• An agreement authorizing or employing an agent, broker, or any other person to purchase or sell real estate, or to lease real estate for a longer period than one year, or to procure, introduce, or find a purchaser or seller of real estate or a lessee or lessor of real estate where the lease is for a longer period than one year, for compensation or a commission.

  • An agreement that by its terms is not to be performed during the lifetime of the promisor.

  • An agreement by a purchaser of real property to pay an indebtedness secured by a mortgage or deed of trust upon the property purchased, unless assumption of the indebtedness by the purchaser is specifically provided for in the conveyance of the property.

  • A contract, promise, undertaking, or commitment to loan money or to grant or extend credit, in an amount greater than one hundred thousand dollars ($100,000), not primarily for personal, family, or household purposes, made by a person engaged in the business of lending or arranging for the lending of money or extending credit.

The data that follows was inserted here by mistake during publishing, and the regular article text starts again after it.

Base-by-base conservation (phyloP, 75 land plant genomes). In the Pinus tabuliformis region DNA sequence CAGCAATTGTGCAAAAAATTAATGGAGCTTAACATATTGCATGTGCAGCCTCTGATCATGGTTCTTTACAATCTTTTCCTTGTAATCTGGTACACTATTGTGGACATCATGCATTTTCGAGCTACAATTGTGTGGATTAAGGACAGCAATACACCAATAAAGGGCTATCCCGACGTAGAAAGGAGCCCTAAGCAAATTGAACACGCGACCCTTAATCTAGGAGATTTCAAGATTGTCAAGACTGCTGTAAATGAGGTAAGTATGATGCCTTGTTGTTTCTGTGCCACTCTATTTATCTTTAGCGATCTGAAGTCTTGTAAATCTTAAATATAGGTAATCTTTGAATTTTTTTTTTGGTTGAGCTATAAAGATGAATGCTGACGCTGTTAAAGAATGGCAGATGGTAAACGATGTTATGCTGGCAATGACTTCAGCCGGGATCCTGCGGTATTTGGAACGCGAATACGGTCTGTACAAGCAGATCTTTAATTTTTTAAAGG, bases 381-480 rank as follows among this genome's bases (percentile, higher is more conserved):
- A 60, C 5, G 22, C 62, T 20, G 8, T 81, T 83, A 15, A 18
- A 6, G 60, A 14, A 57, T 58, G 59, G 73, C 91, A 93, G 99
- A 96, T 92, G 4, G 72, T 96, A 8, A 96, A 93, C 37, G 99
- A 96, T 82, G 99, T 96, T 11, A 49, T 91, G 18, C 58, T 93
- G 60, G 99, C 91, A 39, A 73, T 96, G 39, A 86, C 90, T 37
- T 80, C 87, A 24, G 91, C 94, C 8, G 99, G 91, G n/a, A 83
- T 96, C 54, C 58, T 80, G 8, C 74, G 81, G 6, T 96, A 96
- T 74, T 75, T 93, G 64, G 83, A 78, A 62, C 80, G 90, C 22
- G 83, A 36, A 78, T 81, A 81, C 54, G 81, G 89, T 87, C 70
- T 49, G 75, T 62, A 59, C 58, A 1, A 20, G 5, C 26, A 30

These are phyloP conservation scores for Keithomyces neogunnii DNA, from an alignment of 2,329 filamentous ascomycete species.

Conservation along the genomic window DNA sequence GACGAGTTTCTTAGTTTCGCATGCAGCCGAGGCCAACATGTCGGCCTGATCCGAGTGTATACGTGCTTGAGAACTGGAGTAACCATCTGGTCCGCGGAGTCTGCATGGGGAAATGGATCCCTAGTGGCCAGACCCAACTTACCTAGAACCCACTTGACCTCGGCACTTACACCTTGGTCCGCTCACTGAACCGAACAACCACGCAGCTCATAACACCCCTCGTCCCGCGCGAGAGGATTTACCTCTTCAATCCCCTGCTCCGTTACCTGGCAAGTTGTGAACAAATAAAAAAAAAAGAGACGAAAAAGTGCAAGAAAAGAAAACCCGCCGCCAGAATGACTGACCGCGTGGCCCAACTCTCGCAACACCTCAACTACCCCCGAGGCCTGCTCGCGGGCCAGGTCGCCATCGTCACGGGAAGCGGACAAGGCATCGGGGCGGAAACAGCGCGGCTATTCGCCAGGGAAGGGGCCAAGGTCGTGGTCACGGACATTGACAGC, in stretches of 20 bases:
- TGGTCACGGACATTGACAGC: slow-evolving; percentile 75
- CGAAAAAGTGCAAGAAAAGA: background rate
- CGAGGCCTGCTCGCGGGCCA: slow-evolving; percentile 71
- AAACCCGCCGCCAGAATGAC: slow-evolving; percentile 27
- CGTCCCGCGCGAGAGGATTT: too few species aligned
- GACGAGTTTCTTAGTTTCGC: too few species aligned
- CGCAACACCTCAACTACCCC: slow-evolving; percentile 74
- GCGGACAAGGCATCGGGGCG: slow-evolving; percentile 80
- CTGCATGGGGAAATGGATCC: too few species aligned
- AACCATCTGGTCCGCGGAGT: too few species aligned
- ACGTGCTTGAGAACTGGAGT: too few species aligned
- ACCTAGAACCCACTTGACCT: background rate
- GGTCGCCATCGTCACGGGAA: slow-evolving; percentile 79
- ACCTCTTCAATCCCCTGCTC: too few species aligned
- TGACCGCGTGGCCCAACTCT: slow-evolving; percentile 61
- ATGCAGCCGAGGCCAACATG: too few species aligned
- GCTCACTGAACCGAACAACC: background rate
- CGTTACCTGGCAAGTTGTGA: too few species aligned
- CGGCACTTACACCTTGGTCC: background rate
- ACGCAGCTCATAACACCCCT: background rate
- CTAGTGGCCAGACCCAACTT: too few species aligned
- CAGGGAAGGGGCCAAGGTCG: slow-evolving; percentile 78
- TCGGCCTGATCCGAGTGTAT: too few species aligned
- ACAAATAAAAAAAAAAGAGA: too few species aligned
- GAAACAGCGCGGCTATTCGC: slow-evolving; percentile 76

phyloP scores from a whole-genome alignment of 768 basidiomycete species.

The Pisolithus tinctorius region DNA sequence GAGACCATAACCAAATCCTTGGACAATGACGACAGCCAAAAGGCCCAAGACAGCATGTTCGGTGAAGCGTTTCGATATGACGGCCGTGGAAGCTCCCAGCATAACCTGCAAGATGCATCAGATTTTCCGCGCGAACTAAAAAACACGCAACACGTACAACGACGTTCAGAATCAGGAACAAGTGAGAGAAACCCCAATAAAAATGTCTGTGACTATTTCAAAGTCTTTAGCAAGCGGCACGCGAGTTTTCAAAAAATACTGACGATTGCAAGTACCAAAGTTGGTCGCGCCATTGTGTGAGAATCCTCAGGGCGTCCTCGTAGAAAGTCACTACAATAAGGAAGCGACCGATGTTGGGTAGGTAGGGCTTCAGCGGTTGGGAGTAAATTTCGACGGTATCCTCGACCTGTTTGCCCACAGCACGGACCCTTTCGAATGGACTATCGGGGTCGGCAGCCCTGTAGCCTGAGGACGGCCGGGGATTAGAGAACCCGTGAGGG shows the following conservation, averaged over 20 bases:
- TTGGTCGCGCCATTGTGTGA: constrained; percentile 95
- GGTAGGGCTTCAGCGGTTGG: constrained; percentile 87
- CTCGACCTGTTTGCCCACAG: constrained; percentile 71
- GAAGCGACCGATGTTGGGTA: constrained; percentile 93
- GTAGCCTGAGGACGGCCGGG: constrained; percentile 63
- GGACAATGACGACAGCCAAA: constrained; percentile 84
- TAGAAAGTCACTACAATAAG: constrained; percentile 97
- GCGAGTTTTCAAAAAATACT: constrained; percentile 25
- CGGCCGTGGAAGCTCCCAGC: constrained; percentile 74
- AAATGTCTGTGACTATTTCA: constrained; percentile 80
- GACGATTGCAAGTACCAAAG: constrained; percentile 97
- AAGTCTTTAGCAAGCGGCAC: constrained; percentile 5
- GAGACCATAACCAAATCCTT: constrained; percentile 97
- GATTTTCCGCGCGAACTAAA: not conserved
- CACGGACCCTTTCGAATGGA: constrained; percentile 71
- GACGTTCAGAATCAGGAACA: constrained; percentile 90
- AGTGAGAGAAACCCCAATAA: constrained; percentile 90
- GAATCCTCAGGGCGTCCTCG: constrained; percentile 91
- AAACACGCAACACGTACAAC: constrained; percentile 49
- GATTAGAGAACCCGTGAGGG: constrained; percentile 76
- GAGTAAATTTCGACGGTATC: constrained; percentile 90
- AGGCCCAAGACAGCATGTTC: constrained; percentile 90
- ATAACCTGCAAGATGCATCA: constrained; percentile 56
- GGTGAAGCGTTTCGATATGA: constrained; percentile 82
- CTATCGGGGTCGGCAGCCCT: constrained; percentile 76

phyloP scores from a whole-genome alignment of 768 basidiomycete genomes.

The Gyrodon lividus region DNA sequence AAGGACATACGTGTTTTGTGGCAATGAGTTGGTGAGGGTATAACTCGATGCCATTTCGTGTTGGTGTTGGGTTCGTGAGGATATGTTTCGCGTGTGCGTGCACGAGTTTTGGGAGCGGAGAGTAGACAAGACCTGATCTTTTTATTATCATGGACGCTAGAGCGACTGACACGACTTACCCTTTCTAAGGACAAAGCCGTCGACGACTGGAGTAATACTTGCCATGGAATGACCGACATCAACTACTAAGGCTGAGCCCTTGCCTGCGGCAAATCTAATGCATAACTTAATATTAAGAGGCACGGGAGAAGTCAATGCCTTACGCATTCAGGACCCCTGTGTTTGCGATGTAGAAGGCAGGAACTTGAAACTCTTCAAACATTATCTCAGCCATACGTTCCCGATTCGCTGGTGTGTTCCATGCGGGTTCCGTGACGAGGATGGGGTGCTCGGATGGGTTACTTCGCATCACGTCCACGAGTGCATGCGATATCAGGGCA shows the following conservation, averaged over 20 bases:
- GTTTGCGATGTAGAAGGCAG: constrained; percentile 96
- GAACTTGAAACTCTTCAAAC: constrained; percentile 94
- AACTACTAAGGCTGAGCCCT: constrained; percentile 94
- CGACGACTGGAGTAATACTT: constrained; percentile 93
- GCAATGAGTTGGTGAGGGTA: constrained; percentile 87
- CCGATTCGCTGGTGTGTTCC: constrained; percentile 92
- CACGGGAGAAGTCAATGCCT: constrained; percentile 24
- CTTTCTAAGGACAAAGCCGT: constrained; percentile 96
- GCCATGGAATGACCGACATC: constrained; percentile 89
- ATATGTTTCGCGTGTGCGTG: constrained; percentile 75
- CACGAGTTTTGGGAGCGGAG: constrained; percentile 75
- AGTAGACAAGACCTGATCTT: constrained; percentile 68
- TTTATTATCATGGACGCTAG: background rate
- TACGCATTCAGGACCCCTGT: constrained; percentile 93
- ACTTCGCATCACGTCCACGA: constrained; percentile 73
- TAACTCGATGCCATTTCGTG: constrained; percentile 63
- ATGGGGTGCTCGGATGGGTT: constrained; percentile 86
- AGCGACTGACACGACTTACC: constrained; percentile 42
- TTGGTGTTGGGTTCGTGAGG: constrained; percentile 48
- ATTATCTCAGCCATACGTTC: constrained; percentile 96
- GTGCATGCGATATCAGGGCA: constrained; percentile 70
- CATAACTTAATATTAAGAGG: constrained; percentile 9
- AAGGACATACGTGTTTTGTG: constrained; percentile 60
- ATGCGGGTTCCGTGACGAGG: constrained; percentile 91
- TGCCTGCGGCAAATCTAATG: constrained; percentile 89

What qualifies as personal, family, or household purposes? For this section of the law, one should understand a contract, promise, undertaking, or commitment to loan money secured solely by residential property to refer to one to four dwelling units.

The above law has a number of exceptions, which are typically received by special interests or market requirements. For example, verbal contracts are allowed in the sale of commodities and precious metals, as well as currency options. Subsection b of Section 1624 further address this issue, stating the following:

(1) An agreement or contract that is valid in other respects and is otherwise enforceable is not invalid for lack of a note, memorandum, or other writing and is enforceable by way of action or defense, provided that the agreement or contract is a qualified financial contract as defined in paragraph (2) and